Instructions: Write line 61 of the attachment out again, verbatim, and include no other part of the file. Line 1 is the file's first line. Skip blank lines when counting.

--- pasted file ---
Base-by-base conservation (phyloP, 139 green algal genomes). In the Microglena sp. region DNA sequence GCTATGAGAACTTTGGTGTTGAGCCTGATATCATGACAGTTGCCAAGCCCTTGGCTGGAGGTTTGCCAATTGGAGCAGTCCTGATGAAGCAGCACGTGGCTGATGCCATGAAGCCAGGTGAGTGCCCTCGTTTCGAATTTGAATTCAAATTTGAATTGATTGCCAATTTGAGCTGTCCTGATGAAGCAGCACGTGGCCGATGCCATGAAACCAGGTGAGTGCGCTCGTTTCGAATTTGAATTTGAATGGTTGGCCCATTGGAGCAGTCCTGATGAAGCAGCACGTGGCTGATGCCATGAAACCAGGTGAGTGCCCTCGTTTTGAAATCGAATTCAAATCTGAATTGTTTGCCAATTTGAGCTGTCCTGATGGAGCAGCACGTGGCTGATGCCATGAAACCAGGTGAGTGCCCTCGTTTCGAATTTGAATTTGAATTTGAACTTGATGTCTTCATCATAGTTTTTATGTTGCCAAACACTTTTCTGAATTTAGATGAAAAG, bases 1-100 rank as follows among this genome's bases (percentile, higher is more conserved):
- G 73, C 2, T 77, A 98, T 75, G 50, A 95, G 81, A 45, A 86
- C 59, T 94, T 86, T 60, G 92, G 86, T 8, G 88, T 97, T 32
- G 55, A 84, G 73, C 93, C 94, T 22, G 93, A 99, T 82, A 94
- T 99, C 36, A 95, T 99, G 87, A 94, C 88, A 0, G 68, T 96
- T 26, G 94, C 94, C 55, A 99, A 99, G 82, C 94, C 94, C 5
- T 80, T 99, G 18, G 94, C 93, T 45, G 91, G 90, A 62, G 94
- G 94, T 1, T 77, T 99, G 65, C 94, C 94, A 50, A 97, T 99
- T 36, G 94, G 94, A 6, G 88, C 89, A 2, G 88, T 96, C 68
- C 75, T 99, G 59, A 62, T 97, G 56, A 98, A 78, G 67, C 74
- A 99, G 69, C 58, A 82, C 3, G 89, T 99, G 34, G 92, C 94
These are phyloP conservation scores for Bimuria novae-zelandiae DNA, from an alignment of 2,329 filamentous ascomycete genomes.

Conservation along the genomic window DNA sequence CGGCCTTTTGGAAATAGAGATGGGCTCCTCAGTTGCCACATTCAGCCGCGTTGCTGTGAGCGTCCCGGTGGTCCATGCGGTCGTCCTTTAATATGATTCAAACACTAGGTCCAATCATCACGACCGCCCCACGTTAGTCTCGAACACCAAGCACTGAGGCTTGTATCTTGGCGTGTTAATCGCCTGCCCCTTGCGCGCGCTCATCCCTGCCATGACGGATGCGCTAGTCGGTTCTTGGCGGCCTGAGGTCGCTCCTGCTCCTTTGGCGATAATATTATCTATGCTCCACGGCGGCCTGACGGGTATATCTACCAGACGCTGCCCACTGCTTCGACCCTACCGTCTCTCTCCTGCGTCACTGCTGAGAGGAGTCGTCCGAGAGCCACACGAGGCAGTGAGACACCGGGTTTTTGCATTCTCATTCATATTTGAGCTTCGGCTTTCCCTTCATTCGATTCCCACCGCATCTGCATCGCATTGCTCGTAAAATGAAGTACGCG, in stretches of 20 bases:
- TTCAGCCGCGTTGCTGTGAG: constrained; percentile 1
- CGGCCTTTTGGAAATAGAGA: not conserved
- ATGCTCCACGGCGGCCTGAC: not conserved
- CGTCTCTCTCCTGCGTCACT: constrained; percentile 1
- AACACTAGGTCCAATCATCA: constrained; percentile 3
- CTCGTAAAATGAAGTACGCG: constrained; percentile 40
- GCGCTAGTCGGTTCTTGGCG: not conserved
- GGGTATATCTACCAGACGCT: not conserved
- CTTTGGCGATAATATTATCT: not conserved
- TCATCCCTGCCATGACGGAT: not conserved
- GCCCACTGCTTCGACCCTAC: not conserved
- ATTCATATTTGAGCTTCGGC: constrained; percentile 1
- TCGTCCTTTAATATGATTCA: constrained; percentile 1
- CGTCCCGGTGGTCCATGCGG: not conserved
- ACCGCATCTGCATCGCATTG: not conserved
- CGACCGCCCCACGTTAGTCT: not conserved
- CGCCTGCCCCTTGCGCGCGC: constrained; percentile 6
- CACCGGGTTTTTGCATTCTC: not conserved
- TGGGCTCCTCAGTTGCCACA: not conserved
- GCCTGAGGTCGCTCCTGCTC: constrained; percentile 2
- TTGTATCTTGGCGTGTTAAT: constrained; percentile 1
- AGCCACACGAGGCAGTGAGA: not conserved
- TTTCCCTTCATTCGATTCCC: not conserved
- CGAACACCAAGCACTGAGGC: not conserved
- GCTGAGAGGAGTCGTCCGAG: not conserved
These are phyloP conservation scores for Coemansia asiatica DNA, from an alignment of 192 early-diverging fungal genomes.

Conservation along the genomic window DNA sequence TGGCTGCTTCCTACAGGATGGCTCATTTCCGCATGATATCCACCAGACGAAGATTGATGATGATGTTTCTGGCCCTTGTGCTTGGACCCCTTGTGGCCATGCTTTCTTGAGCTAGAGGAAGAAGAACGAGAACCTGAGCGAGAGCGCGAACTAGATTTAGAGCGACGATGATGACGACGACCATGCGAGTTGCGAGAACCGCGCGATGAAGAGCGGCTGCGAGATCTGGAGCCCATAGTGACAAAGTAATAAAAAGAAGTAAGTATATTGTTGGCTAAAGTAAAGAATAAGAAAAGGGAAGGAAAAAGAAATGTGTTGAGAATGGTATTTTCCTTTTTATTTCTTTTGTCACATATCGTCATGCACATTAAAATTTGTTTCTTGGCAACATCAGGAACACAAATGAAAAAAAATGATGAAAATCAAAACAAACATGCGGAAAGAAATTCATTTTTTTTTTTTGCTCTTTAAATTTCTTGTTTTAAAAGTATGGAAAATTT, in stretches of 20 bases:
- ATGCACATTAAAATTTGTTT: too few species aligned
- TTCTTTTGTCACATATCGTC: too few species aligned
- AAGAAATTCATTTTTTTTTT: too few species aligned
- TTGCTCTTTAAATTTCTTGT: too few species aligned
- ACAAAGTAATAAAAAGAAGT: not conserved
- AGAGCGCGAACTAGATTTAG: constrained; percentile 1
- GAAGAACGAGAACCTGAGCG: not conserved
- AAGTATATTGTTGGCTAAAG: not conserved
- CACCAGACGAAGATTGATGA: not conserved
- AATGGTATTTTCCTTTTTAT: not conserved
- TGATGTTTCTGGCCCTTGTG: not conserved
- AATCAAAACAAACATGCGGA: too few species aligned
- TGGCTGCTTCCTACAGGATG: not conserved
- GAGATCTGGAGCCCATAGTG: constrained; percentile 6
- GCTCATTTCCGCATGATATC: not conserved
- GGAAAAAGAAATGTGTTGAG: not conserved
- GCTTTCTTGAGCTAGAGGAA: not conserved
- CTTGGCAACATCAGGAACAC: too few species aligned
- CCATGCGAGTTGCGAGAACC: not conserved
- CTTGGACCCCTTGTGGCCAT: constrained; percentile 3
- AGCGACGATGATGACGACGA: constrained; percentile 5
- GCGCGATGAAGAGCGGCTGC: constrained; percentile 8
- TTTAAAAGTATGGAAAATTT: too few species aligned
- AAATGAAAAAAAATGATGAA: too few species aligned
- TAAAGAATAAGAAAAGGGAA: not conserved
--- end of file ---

- AGCGACGATGATGACGACGA: constrained; percentile 5